A virtual presentation by Professor Ariel Anbar

The religions of the world – including Jewish tradition – give humanity a central role. The clash between science and religion is fundamentally a consequence of science demoting humanity from this pedestal. Astronomy, which has been central to the growth of science in the West, has taught us that we are not at the center of anything, at least in terms of physics and chemistry. We have learned that we are in a corner of the universe that is typical, not exceptional. But is the same true of biology? That is what we are going to find out as we search for life on other worlds. In this session, we will review the state of the search and its future prospects, and explore how the tension between science and religion may respond to what we discover.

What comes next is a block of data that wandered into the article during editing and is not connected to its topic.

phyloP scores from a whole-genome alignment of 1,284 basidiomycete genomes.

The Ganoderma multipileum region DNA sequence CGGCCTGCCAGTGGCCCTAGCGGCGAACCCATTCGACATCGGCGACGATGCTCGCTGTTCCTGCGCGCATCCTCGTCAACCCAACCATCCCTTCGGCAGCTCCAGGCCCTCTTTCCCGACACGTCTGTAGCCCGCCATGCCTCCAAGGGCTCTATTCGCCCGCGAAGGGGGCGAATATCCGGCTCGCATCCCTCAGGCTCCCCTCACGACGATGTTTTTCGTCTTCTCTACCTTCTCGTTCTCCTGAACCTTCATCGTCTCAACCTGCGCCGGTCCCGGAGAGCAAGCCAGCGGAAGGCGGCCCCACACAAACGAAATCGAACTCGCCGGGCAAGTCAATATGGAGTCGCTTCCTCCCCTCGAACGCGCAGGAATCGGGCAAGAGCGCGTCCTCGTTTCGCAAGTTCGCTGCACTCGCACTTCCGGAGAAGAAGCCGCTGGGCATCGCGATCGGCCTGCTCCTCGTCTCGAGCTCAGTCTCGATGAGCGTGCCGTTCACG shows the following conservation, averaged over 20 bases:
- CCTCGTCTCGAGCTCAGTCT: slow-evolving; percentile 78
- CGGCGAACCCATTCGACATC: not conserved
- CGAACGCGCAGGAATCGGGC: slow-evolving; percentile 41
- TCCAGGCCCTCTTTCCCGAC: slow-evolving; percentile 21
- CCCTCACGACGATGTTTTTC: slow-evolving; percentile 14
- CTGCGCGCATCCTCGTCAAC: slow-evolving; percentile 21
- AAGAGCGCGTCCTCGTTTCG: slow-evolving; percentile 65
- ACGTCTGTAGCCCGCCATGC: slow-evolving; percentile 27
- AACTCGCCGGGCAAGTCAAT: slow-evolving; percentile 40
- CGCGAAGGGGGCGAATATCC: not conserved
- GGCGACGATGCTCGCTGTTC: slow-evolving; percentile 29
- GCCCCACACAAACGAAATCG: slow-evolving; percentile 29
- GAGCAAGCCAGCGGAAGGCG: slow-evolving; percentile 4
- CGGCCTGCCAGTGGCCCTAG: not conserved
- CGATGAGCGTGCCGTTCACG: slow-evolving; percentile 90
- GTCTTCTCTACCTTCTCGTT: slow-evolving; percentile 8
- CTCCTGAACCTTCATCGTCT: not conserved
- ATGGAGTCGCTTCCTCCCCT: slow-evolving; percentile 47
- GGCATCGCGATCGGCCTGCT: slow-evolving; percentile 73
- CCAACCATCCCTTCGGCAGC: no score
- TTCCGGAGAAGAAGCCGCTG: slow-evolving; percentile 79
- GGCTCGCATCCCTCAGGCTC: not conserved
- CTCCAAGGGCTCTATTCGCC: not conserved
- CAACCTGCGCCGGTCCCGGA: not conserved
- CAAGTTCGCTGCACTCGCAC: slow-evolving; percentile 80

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This project is part of a national program entitled “Scientists in Synagogues,” a grass-roots initiative run by Sinai and Synapses in consultation with the American Association for the Advancement of Science Dialogue on Science, Ethics and Religion, and funded by the John Templeton Foundation, along with other individual donors.